Oklahoma County DA alleges inmates released early, through secret votes
Some Oklahoma inmates got a chance to get out of jail early, but only through secret votes. As KOSU’s Ben Allen reports, some of the inmates may have been released before they were even eligible for parole.
Oklahoma County District Attorney David Prater says the state Pardon and Parole Board didn’t clearly show the votes on any public schedule. And in a letter to Director Terry Jenks, accuses the board of clearing violent offenders for release before they had served at least 85 percent of their sentence. OU Law Professor Randall Coyne…
“I was shocked a, that it may have happened in private and b, the decision was actually to release folks. The Parole Board is not known for being particularly lenient.”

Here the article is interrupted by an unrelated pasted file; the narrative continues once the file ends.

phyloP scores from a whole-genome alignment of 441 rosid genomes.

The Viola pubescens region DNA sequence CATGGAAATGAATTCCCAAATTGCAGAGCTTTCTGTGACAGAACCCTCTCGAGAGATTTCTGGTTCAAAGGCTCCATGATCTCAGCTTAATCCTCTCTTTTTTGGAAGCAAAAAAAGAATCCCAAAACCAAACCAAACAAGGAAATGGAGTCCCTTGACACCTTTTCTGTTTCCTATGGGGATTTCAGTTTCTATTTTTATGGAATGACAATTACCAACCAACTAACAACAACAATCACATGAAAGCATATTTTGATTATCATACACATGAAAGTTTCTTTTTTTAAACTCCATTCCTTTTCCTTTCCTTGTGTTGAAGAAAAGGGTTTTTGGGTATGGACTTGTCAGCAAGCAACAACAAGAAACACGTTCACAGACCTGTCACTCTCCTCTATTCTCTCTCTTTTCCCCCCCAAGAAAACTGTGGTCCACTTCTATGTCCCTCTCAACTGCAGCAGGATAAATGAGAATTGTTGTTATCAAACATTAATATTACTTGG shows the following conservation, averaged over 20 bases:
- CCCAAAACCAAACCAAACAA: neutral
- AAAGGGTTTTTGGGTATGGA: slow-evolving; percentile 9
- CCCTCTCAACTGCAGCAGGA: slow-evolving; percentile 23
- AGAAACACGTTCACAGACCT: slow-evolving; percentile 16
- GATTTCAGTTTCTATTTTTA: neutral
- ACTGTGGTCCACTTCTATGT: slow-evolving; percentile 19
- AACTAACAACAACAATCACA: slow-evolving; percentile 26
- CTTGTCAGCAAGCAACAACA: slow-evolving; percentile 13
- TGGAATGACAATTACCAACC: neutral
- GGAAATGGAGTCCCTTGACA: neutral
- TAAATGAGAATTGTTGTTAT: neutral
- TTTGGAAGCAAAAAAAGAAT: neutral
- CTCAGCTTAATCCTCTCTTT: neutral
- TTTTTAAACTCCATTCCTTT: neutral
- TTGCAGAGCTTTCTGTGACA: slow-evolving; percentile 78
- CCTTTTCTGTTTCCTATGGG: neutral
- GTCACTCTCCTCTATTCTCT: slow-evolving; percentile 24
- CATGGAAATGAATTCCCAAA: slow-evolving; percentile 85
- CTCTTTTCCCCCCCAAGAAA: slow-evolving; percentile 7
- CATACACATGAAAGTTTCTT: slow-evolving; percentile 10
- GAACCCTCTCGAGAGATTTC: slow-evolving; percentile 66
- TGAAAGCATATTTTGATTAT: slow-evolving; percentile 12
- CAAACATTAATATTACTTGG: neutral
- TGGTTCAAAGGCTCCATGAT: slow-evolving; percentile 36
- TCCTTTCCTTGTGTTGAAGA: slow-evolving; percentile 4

District Attorney Prater alleges the Board violated the Open Meetings Act by voting on the early release of 51 inmates in secret. In a statement, the Pardon and Parole Board said it complies with the Act, and will temporarily stop early consideration of parole for inmates who haven’t yet served the time required by law.